Margo Dydek has left us. She leaves behind a basketball legacy that will be talked about, and her place in women's basketball history will be discussed. This isn't about that.
When I heard Margo had tragically passed away, at such a young age, my thoughts turned immediately to her family and the loss you wish no family had to face. But then it turned Brian...and to Sue...and to Marek...and I realized that Margo Dydek's legacy extends far, far beyond the time we got to enjoy seeing her on the basketball court.
Just before the 2005 season the Connecticut Sun obtained Margo from the San Antonio Silver Stars. Section 13, the section where I was a season ticket holder, was thrilled. The team had been knocking on the door to a championship, and surely a 7’2" shot blocker was the missing piece, a dominant force inside. But that wasn’t Margo. This was a woman, who although she could easily dunk, didn’t want to, according to the story, because it would be humiliating her opponent. She was so much larger than everyone else, we wanted her to dominate in every facet of the game, but what we quickly realized that where she was dominant was in the statistical categories of greatest smiles, making time for her fans, and apologies for when she finally had to walk away.
Brian was a season ticket holder for the Sun around the same time I was. An ex-police officer, a "man’s man," I’m not sure what drew Brian to Margo. But it was more than your typical fan attraction. Brian spent a small fortune on Margo memorabilia, winning auctions for All-Star jerseys, signed basketballs and more. Margo added to Brian’s collection with her sneakers, and always realized that Brian was a "superfan" and that he loved the gifts she shared with us on and off the court. Brian even had a customized Margo Dydek bobblehead doll made, with an amazing resemblance. There were only a few made, and I am proud to say that I own one of these treasures, thanks to Brian. I will never forget Margo’s face when Brian gave her one. She was amused, amazed and impressed all at the same time. I know how sad Brian was when Margo left the Sun…I can only imagine how he feels today.
Sue sat beside my wife Naomi at Sun games. It didn’t take long in that 2005 season for the two of them to make Margo their favorite player. Sue wore a #12 Sun jersey all season, and Sue and Naomi began the tradition of whenever Margo did something of note…a big block, a timely jumper…they would stand up and bow down to her in full "we’re not worthy" mode. Margo came to know them for doing it, and, with Section 13 next to the players’ entrance and exit, would almost always high five Sue on the way out, making sure she wasn’t missed. It should be noted, no one else could REACH Sue, the height where our seats were, but for Margo it was easy. We no longer have our tickets, but when I heard the news about Margo….I know how Naomi feels, and I have to wonder what Sue is thinking today.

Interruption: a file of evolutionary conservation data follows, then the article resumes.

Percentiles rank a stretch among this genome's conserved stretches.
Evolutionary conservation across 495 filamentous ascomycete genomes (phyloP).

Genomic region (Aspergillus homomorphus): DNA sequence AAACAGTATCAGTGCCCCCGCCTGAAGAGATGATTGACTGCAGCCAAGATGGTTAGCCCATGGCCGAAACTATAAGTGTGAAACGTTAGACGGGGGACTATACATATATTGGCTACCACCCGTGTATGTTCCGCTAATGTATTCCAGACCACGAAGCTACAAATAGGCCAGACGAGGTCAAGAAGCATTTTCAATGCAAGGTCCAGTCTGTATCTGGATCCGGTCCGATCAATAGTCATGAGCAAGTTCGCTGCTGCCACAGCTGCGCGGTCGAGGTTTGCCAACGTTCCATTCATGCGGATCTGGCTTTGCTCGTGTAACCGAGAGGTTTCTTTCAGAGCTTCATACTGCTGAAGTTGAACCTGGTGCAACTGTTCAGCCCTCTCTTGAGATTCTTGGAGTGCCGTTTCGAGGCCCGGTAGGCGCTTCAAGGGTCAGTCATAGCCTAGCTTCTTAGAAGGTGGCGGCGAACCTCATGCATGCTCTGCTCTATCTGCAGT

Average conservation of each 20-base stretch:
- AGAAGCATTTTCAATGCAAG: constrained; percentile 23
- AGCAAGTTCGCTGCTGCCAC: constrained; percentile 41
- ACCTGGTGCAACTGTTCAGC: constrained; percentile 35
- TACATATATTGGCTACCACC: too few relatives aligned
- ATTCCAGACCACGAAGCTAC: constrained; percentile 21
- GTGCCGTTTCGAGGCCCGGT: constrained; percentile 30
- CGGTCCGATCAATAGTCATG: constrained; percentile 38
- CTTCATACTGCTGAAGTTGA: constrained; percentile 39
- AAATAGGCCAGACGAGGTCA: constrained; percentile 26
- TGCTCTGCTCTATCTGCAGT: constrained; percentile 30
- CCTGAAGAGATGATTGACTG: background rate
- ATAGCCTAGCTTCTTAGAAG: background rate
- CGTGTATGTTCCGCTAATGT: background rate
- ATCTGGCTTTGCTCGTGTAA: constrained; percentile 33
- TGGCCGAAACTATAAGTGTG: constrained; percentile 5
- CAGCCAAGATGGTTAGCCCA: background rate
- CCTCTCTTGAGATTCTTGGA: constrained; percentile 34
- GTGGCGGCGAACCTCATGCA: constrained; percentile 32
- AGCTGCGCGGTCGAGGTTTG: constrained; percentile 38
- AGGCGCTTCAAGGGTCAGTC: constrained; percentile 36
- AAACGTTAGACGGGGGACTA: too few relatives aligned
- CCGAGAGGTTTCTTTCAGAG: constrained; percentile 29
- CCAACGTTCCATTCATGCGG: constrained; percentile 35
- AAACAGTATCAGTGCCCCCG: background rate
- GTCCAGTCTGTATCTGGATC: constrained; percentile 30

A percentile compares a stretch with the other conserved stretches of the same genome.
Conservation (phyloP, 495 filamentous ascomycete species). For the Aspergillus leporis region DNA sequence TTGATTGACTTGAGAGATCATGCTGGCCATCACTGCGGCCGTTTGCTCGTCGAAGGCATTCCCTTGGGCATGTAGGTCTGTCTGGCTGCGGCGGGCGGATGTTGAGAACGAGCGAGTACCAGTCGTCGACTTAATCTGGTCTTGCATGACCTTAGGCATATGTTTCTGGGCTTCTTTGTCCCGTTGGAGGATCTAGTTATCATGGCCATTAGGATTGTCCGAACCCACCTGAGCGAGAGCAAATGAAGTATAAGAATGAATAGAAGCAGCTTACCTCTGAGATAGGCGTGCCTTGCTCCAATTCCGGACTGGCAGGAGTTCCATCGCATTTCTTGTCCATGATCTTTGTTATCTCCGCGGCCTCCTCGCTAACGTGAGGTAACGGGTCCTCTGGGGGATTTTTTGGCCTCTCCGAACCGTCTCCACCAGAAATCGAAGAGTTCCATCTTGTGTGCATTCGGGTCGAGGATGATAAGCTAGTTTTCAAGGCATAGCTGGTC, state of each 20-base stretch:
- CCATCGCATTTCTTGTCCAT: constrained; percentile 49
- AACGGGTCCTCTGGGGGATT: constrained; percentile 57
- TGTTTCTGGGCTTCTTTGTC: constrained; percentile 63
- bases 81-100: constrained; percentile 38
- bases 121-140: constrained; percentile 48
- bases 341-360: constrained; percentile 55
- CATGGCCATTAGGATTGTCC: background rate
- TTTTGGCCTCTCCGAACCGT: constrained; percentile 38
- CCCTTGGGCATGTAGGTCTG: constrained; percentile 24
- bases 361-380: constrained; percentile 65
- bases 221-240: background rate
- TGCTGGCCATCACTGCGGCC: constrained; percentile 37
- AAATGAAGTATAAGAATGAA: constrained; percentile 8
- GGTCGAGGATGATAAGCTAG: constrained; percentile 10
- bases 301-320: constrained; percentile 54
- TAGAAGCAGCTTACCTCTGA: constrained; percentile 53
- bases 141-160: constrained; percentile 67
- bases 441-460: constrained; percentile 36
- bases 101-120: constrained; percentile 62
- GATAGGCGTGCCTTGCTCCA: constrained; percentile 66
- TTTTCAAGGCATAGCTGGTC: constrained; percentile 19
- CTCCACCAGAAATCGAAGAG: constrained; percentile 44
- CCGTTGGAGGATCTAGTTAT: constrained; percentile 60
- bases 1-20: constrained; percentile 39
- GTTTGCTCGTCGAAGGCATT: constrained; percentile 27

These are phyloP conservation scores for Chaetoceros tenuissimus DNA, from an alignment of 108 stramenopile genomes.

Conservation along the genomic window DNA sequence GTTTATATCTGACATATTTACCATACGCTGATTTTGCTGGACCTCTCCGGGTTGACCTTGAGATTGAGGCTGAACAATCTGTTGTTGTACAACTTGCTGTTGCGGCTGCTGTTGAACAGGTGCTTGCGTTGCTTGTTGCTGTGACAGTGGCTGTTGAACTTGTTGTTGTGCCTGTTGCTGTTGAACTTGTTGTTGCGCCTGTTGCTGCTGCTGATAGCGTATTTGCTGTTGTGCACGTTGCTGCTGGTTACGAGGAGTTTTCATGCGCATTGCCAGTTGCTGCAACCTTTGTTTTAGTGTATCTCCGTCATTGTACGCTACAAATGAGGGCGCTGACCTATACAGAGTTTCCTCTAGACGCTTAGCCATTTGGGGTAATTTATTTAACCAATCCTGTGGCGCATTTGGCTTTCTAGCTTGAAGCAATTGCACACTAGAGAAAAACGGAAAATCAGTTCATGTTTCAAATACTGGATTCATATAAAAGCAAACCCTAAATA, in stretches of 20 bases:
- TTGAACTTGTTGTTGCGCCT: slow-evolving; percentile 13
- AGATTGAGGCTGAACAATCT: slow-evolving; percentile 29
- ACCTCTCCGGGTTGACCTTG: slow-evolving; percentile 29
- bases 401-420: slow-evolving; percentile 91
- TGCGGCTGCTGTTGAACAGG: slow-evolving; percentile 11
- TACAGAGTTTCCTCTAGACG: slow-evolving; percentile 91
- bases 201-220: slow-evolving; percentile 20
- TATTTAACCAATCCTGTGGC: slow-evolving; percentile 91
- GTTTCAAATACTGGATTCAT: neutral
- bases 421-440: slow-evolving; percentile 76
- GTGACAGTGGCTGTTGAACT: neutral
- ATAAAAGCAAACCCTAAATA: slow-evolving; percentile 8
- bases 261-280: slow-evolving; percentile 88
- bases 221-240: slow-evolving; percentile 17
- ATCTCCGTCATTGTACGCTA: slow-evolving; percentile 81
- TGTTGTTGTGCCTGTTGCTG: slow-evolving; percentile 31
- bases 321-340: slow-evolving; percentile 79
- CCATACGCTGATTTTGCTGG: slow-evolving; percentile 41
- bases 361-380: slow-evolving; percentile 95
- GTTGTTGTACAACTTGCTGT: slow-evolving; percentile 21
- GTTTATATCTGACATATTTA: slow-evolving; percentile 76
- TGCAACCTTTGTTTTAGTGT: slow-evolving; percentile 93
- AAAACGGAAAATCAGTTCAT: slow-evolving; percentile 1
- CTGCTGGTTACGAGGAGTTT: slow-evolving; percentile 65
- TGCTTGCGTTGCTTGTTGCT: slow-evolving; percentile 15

We are "Margo fans" in Connecticut, but then I started thinking of Marek, @rzymi on twitter, who I have come to "know" and is a resident of Poland. When the word first came out about Margo’s heart attack, it was Marek that was feverishly sending tweets out looking for information; I felt awful that it was my re-tweet of the tragic news that he had seen first, and I could feel his anguish across the ocean via twitter. Today, I saw his tweets of "please tell me it's not true about Margo... it can't be real....," "i can't believe i won't see her ever again........", and "I can't believe it... the best player in the history of my country and my team is gone..." If Margo meant so much to fans in Connecticut after only a few WNBA seasons, I cannot begin to fathom the feelings Marek and his friends in Poland are feeling today. I hope they know that we feel that pain too, and I hope that he has better days soon.
We look at sports as an escape. A departure from the existence we have at home. In a WNBA game, there is no unemployment rates, no high gas prices, and no wars, except those in the paint. We idolize, cheer for, and support the players that create this elaborate fantasy world we so love. We all have our favorites. Mine are Tamika Catchings and Diana Taurasi. I wear my fandom proudly, much like Brian, Sue and Marek have worn theirs for Margo. And then the real world somehow always seems to crash the party, and make sure we remember that these games are just that, games.
Reality has a way to smack in the face sometimes, to give us a sharp kick in the gut when we expect it least. Today is one of those days. I know I feel a very deep sadness, a sadness that comes from knowing that a person who has given you so much, so many memories, so many thrills can’t do that anymore, for anyone, especially her loved ones.
I will never forget the night Margo inadvertently knocked down Tully Bevilaqua and helped her up…by the back of her shirt and shorts, pulling her up, to squeals of laughter, including hers and Tully’s own. That is the picture I’m going to try to focus on today. That’s the picture I think Margo would want her fans to see.